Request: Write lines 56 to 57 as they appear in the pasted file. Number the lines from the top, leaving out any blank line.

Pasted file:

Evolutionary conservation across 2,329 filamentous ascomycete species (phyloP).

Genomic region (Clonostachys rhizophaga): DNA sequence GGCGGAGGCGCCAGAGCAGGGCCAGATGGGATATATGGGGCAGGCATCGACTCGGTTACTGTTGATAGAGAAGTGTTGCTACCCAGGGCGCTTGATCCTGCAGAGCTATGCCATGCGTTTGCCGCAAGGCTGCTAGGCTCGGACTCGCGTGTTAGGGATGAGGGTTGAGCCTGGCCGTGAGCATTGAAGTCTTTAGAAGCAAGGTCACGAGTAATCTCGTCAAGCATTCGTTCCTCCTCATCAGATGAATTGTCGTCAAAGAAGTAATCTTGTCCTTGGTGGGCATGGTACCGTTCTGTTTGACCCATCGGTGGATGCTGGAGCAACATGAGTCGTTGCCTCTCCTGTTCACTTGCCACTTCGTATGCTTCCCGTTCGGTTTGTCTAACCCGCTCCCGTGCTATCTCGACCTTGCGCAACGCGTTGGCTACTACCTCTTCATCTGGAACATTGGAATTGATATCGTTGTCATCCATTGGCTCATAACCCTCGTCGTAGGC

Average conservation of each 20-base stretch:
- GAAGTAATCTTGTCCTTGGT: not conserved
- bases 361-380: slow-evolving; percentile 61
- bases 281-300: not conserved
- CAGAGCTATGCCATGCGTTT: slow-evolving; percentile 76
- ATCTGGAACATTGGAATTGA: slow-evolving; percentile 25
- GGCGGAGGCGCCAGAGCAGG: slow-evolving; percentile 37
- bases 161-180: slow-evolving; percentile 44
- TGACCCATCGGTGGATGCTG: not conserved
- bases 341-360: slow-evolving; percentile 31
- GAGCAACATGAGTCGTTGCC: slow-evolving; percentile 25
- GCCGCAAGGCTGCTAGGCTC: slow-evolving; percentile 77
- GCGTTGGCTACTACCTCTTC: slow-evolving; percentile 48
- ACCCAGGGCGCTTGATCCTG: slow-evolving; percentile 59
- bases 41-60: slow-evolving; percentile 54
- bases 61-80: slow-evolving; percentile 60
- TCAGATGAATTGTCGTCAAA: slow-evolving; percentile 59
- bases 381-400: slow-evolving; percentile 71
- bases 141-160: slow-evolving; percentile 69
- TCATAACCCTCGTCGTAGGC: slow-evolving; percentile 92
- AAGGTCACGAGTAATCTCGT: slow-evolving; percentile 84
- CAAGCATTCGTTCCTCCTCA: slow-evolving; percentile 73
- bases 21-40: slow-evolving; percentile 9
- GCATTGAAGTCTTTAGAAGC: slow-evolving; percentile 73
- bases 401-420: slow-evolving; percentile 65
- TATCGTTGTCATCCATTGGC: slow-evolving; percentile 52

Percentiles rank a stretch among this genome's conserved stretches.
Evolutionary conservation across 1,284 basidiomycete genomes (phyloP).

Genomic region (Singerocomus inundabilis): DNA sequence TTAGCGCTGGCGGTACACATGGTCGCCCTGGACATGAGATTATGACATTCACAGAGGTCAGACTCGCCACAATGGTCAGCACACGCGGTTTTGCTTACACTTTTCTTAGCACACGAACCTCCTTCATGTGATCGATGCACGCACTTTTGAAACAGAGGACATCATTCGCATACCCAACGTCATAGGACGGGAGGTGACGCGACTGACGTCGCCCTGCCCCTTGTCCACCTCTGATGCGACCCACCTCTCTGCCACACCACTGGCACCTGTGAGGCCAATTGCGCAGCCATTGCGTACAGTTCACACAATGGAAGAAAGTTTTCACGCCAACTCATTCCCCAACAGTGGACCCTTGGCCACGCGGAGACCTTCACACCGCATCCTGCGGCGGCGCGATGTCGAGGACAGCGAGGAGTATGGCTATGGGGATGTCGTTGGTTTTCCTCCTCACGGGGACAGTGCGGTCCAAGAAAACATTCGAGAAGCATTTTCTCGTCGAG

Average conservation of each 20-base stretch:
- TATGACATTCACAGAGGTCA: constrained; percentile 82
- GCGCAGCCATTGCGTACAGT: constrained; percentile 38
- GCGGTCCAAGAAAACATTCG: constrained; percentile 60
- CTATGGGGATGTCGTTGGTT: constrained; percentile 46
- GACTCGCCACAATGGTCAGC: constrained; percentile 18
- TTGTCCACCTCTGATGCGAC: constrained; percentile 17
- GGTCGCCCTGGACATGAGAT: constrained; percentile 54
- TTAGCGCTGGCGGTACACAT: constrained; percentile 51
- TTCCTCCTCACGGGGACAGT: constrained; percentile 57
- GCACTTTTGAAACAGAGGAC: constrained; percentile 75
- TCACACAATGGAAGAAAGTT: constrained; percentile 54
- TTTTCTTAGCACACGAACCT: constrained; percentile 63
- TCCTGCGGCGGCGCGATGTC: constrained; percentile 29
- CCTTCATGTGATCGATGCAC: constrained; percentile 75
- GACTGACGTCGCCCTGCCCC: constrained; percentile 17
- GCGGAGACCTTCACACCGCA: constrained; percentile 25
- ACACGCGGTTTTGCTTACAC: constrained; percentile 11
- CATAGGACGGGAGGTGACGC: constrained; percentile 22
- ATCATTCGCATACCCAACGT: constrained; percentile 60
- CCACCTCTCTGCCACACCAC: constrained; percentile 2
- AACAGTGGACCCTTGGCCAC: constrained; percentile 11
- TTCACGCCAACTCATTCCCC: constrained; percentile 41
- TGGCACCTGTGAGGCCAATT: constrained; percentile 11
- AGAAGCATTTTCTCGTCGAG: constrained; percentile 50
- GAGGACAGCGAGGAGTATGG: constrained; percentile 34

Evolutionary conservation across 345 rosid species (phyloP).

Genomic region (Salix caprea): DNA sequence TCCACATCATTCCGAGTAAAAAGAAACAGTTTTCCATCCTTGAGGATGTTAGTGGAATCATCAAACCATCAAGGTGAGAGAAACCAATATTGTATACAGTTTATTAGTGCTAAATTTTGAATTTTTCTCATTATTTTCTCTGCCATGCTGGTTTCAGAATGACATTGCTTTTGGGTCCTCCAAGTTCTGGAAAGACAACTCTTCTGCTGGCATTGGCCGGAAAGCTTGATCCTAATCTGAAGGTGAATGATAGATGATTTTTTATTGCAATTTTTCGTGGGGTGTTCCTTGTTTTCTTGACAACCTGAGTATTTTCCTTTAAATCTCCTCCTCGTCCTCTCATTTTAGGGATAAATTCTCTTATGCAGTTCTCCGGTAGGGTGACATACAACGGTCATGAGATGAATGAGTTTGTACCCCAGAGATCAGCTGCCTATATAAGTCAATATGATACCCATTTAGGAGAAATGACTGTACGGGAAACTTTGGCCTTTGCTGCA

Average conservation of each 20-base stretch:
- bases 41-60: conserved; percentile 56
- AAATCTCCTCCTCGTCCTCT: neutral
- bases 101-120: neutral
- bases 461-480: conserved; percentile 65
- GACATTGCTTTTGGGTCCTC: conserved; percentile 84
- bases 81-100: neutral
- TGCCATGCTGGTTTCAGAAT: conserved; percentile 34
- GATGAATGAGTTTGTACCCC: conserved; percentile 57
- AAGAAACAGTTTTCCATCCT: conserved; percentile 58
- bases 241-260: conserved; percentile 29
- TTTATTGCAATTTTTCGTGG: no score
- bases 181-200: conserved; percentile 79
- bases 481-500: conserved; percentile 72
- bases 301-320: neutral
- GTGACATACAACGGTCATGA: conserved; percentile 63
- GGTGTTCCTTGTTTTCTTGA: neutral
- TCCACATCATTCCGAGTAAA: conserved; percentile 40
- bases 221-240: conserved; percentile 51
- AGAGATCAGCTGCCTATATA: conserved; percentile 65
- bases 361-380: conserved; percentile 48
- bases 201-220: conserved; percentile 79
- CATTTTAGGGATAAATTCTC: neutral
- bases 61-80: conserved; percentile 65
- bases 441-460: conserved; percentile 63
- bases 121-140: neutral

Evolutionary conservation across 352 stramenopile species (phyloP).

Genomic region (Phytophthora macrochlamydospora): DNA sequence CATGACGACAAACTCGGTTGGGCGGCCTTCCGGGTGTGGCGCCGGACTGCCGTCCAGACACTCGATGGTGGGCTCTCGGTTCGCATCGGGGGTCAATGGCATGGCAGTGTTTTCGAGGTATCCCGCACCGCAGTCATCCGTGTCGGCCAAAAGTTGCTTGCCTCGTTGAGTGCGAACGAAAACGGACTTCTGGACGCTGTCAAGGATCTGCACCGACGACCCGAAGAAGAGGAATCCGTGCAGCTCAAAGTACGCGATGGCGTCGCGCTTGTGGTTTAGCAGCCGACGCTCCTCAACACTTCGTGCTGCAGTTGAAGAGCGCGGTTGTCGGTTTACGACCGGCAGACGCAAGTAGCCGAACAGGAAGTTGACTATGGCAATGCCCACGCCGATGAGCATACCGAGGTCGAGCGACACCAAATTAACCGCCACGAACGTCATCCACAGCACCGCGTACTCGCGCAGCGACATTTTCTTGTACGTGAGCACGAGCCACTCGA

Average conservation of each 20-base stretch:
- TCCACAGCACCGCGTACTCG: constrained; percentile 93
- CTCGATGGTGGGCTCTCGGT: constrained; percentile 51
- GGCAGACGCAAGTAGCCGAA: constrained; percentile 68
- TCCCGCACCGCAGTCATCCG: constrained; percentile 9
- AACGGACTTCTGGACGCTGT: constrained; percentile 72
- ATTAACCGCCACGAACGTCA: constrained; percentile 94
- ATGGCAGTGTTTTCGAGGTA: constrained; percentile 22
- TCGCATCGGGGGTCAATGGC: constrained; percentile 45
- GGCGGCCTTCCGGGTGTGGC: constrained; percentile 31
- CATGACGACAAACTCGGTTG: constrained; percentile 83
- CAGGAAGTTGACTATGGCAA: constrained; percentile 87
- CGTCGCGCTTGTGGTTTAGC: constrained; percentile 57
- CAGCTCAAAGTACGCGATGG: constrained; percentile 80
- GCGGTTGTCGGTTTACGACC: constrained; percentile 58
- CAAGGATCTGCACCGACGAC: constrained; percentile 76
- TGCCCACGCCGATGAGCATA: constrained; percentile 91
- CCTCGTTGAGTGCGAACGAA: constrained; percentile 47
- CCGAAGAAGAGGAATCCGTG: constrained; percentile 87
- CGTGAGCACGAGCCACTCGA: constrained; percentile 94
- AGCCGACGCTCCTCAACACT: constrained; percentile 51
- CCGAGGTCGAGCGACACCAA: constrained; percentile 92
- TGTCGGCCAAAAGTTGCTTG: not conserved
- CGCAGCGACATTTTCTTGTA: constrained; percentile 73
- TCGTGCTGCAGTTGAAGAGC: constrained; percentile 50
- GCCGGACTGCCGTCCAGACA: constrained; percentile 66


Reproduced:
- AGAAGCATTTTCTCGTCGAG: constrained; percentile 50
- GAGGACAGCGAGGAGTATGG: constrained; percentile 34